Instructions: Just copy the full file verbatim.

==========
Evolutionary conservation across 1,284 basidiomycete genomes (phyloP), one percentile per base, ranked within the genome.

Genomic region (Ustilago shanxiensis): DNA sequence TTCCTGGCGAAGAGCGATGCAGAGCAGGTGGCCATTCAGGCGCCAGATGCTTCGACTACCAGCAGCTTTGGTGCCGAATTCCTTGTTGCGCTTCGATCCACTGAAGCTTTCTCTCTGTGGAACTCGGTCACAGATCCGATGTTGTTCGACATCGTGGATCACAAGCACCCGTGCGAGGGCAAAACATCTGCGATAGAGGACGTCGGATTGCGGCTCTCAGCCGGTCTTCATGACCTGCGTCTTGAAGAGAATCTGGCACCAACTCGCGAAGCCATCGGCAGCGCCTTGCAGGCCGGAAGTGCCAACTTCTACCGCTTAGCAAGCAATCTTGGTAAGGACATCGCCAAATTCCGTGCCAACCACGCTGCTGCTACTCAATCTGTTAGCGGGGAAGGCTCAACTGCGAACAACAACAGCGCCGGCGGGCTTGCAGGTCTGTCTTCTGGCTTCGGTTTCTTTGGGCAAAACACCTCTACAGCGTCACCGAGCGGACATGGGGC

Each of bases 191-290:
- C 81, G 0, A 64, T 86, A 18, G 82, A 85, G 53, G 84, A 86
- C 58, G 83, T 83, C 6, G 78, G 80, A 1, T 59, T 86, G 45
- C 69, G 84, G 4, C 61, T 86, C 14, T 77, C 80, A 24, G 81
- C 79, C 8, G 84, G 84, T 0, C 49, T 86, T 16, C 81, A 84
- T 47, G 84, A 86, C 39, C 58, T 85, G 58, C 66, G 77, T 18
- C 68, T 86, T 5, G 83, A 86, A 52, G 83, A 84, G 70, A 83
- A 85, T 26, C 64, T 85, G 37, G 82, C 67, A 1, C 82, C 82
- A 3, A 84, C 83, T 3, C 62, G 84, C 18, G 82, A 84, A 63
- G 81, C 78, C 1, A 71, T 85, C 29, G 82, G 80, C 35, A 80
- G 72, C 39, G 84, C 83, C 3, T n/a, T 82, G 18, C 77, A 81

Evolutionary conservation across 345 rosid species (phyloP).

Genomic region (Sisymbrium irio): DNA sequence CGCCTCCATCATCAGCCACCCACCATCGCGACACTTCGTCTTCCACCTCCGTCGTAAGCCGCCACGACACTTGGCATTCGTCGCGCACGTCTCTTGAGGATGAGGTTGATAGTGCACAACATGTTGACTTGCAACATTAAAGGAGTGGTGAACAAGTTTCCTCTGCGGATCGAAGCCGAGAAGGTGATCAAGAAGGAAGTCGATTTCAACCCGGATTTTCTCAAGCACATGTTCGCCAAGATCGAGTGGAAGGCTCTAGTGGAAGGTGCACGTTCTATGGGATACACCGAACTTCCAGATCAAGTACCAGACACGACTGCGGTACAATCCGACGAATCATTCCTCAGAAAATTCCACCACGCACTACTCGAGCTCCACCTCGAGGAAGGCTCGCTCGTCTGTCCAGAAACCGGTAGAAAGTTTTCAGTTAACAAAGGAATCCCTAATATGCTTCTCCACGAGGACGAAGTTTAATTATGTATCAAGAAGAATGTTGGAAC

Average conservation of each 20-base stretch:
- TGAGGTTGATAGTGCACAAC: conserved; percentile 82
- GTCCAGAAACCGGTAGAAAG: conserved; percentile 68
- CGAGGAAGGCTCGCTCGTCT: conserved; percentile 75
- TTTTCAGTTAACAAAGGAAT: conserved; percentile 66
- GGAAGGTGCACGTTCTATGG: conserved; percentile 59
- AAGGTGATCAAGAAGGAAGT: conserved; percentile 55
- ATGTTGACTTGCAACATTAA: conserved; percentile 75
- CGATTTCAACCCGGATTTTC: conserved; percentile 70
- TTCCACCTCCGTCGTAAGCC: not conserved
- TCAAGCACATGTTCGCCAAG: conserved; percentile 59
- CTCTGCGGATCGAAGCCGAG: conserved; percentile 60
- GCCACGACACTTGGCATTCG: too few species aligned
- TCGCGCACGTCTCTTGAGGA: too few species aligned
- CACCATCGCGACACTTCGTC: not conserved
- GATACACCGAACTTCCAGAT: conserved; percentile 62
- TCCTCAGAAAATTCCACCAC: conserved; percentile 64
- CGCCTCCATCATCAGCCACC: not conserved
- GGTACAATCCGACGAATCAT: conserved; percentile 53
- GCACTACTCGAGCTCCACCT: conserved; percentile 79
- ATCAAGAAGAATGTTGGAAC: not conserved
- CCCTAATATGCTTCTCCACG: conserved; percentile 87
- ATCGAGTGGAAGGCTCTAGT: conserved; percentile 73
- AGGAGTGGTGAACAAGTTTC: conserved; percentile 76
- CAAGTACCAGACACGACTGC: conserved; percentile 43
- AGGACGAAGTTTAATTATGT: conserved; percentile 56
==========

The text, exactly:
Evolutionary conservation across 1,284 basidiomycete genomes (phyloP), one percentile per base, ranked within the genome.

Genomic region (Ustilago shanxiensis): DNA sequence TTCCTGGCGAAGAGCGATGCAGAGCAGGTGGCCATTCAGGCGCCAGATGCTTCGACTACCAGCAGCTTTGGTGCCGAATTCCTTGTTGCGCTTCGATCCACTGAAGCTTTCTCTCTGTGGAACTCGGTCACAGATCCGATGTTGTTCGACATCGTGGATCACAAGCACCCGTGCGAGGGCAAAACATCTGCGATAGAGGACGTCGGATTGCGGCTCTCAGCCGGTCTTCATGACCTGCGTCTTGAAGAGAATCTGGCACCAACTCGCGAAGCCATCGGCAGCGCCTTGCAGGCCGGAAGTGCCAACTTCTACCGCTTAGCAAGCAATCTTGGTAAGGACATCGCCAAATTCCGTGCCAACCACGCTGCTGCTACTCAATCTGTTAGCGGGGAAGGCTCAACTGCGAACAACAACAGCGCCGGCGGGCTTGCAGGTCTGTCTTCTGGCTTCGGTTTCTTTGGGCAAAACACCTCTACAGCGTCACCGAGCGGACATGGGGC

Each of bases 191-290:
- C 81, G 0, A 64, T 86, A 18, G 82, A 85, G 53, G 84, A 86
- C 58, G 83, T 83, C 6, G 78, G 80, A 1, T 59, T 86, G 45
- C 69, G 84, G 4, C 61, T 86, C 14, T 77, C 80, A 24, G 81
- C 79, C 8, G 84, G 84, T 0, C 49, T 86, T 16, C 81, A 84
- T 47, G 84, A 86, C 39, C 58, T 85, G 58, C 66, G 77, T 18
- C 68, T 86, T 5, G 83, A 86, A 52, G 83, A 84, G 70, A 83
- A 85, T 26, C 64, T 85, G 37, G 82, C 67, A 1, C 82, C 82
- A 3, A 84, C 83, T 3, C 62, G 84, C 18, G 82, A 84, A 63
- G 81, C 78, C 1, A 71, T 85, C 29, G 82, G 80, C 35, A 80
- G 72, C 39, G 84, C 83, C 3, T n/a, T 82, G 18, C 77, A 81

Evolutionary conservation across 345 rosid species (phyloP).

Genomic region (Sisymbrium irio): DNA sequence CGCCTCCATCATCAGCCACCCACCATCGCGACACTTCGTCTTCCACCTCCGTCGTAAGCCGCCACGACACTTGGCATTCGTCGCGCACGTCTCTTGAGGATGAGGTTGATAGTGCACAACATGTTGACTTGCAACATTAAAGGAGTGGTGAACAAGTTTCCTCTGCGGATCGAAGCCGAGAAGGTGATCAAGAAGGAAGTCGATTTCAACCCGGATTTTCTCAAGCACATGTTCGCCAAGATCGAGTGGAAGGCTCTAGTGGAAGGTGCACGTTCTATGGGATACACCGAACTTCCAGATCAAGTACCAGACACGACTGCGGTACAATCCGACGAATCATTCCTCAGAAAATTCCACCACGCACTACTCGAGCTCCACCTCGAGGAAGGCTCGCTCGTCTGTCCAGAAACCGGTAGAAAGTTTTCAGTTAACAAAGGAATCCCTAATATGCTTCTCCACGAGGACGAAGTTTAATTATGTATCAAGAAGAATGTTGGAAC

Average conservation of each 20-base stretch:
- TGAGGTTGATAGTGCACAAC: conserved; percentile 82
- GTCCAGAAACCGGTAGAAAG: conserved; percentile 68
- CGAGGAAGGCTCGCTCGTCT: conserved; percentile 75
- TTTTCAGTTAACAAAGGAAT: conserved; percentile 66
- GGAAGGTGCACGTTCTATGG: conserved; percentile 59
- AAGGTGATCAAGAAGGAAGT: conserved; percentile 55
- ATGTTGACTTGCAACATTAA: conserved; percentile 75
- CGATTTCAACCCGGATTTTC: conserved; percentile 70
- TTCCACCTCCGTCGTAAGCC: not conserved
- TCAAGCACATGTTCGCCAAG: conserved; percentile 59
- CTCTGCGGATCGAAGCCGAG: conserved; percentile 60
- GCCACGACACTTGGCATTCG: too few species aligned
- TCGCGCACGTCTCTTGAGGA: too few species aligned
- CACCATCGCGACACTTCGTC: not conserved
- GATACACCGAACTTCCAGAT: conserved; percentile 62
- TCCTCAGAAAATTCCACCAC: conserved; percentile 64
- CGCCTCCATCATCAGCCACC: not conserved
- GGTACAATCCGACGAATCAT: conserved; percentile 53
- GCACTACTCGAGCTCCACCT: conserved; percentile 79
- ATCAAGAAGAATGTTGGAAC: not conserved
- CCCTAATATGCTTCTCCACG: conserved; percentile 87
- ATCGAGTGGAAGGCTCTAGT: conserved; percentile 73
- AGGAGTGGTGAACAAGTTTC: conserved; percentile 76
- CAAGTACCAGACACGACTGC: conserved; percentile 43
- AGGACGAAGTTTAATTATGT: conserved; percentile 56